Unequal Justice

By Kathy Fleming

White, black. Rich, poor. Free, not free. It’s a plot that could have come right out of a John Grisham bestseller. Instead it came from ABC’s “20/20” television show, and, luckily for the protagonist, a fledgling Jacksonville lawyer was watching.

November 3, 2006:
Charlie Douglas (JD 06) got home earlier than usual that Friday night. He always eats out at the end of the long work week, and this Friday was no exception. He dropped down on the couch just in time to catch the tail end of ABC’s “20/20” television show. It wasn’t a show he would normally watch, but one segment shook the tiredness right out of his bones.

The story:

Two young men go through the same Dallas, Texas, courtroom of Judge Keith Dean at about the same time. John Wood, a white young man, is the son of one of the most prominent pastors in Texas. A “paragon of privilege,” he is called. After having sex with a male prostitute at his home, Wood argued about the $30 payment and shot the prostitute in the back.

He obtained the finest legal representation, pleaded guilty, had a one-day trial at which the most powerful pastor in Texas spoke on his behalf and received 10 years probation.

While on probation, the young man was caught repeatedly with cocaine and other serious offenses. A witness said “Daddy fixed everything.”

Judge Dean gave him a mere slap on the wrist … a “post card probation” requiring him to confirm his address once a year. He served his 10 years probation and his record was expunged.

Then there is the case of Tyrone Brown, a poor black 16-year-old who, with a friend, waited outside a Bennigan’s restaurant one night and robbed a man at gunpoint. Brown gave the victim his wallet back after removing the $2 it contained.

It was a first offense, and like the other young man, Brown pleaded guilty and received 10 years probation.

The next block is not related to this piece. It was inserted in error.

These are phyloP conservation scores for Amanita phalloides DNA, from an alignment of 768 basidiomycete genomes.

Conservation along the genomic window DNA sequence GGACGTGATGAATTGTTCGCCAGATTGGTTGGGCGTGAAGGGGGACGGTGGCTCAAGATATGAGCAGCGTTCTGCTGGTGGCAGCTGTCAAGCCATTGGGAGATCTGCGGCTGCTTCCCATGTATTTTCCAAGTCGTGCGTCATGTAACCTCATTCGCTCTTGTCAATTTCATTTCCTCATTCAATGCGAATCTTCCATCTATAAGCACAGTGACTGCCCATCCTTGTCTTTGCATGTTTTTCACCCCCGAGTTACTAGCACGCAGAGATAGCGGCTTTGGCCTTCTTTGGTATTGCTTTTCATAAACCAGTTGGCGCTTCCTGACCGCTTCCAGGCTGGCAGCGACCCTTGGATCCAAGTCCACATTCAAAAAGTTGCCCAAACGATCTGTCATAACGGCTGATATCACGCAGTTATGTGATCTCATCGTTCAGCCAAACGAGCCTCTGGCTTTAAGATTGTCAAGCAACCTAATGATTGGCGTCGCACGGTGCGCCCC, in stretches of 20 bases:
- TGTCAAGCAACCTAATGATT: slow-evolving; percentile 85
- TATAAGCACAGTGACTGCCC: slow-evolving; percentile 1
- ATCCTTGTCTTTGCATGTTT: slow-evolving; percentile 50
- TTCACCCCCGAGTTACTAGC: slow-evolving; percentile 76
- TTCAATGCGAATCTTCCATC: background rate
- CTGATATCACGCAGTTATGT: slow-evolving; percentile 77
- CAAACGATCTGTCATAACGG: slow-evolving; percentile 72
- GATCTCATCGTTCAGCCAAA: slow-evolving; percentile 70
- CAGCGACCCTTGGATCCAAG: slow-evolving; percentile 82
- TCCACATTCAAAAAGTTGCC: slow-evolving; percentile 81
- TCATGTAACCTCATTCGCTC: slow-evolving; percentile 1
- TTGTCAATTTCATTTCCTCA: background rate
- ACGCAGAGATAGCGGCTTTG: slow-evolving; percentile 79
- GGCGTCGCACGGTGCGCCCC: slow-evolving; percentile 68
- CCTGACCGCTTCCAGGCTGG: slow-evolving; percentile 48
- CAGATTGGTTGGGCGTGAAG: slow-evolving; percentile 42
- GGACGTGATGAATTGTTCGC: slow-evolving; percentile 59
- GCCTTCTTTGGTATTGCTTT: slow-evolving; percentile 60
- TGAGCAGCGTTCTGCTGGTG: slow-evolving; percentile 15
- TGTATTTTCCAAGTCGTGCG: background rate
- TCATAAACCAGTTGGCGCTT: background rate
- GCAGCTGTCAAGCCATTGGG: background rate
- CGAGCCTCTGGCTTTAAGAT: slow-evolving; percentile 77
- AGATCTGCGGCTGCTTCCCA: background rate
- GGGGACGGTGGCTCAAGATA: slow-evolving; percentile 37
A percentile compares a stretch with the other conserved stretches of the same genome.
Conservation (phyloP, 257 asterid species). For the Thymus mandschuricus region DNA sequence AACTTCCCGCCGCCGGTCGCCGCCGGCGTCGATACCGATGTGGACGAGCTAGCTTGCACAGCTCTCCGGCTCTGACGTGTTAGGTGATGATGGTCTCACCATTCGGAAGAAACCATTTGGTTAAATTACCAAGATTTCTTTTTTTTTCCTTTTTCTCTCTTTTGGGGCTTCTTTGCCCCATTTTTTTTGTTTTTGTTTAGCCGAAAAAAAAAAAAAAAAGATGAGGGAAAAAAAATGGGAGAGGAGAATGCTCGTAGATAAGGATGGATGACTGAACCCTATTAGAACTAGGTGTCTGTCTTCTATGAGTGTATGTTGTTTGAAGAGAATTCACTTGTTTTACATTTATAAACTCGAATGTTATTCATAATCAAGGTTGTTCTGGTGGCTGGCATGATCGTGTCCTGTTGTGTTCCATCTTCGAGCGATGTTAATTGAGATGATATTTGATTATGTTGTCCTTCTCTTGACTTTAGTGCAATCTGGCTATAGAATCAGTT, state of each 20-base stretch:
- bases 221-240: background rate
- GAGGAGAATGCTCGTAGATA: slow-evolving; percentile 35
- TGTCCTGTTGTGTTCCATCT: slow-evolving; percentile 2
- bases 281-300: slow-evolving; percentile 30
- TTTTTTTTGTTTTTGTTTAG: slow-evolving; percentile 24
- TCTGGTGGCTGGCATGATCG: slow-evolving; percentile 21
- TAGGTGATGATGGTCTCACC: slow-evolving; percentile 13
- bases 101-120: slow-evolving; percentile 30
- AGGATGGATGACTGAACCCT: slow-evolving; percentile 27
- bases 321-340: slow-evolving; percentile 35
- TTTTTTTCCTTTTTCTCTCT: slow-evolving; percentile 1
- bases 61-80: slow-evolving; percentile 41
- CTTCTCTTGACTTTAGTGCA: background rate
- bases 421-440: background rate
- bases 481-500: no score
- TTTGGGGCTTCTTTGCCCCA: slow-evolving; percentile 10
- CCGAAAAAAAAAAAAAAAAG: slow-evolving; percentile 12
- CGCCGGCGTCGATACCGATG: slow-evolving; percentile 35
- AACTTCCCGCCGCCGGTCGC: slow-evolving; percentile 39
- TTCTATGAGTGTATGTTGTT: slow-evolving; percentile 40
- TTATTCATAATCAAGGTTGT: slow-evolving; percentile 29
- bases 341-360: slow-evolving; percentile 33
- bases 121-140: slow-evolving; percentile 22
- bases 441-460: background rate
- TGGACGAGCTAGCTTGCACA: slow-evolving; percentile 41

However, when Brown tested positive for smoking marijuana during a probation check, he didn’t get the usual treatment of having the minor offense noted in his records. Judge Keith Dean sentenced him to life in prison.

“Good luck, Mr. Brown,” Judge Dean told the stunned young man.

Tyrone Brown spent the next 16 years in a Texas prison.

From his Jacksonville town home, 24-year-old Charlie Douglas watched the broadcast in disbelief.

“Although robbery is a serious crime and I certainly don’t condone that behavior, I was shocked at the disparity in the two sentences,” he said. “I immediately went to the computer, found the ABC message board and met others who were as equally outraged as I was over Mr. Brown’s unjust sentence.”

November 4, 2006:

Douglas drove to Orlando early the next morning to attend the wedding of two UF Law classmates, but spent the rest of the day holed up in his hotel room, e-mailing back and forth with angry viewers on the message board.

Before the day was over, Douglas found himself at the forefront of a grassroots advocacy group resolved to accomplish just one goal: bring Mr. Brown home.

November 5, 2006:

The grassroots campaign officially commenced.

“A medical student in California took care of the technical issues of formatting our Web site named SaveMrBrown.com, and I started researching Texas law to see what legal avenues were available to free Mr. Brown,” Douglas said.

A commutation of sentence was the only option, but in Texas, that’s not an overnight project.

“We couldn’t simply walk into the governor’s office and politely ask that he review the documents and sign the necessary paperwork,” Douglas said

The Texas Constitution and Administrative Code requires a three-step process.

The first step is to secure the signatures of the local officials — the sentencing judge, district attorney and sheriff. If two of those three people recommend a commutation, the second step is to secure the votes of a majority of the members of the Texas Board of Pardons and Paroles. The third and final step is the governor.

After learning what was ahead and loosely formulating a plan of action, Douglas called Nora Brown, Tyrone’s mother, and introduced himself. He told her the process would be long, but promised he would not abandon her or her son.

“I was in it for the long haul, whether it took four months or four years. I wasn’t going anywhere until Tyrone was home,” he told her that day. “I later learned that several people had made similar promises throughout the 17 years her son was in prison, so now looking back I’m a bit surprised she didn’t hang up the phone immediately.”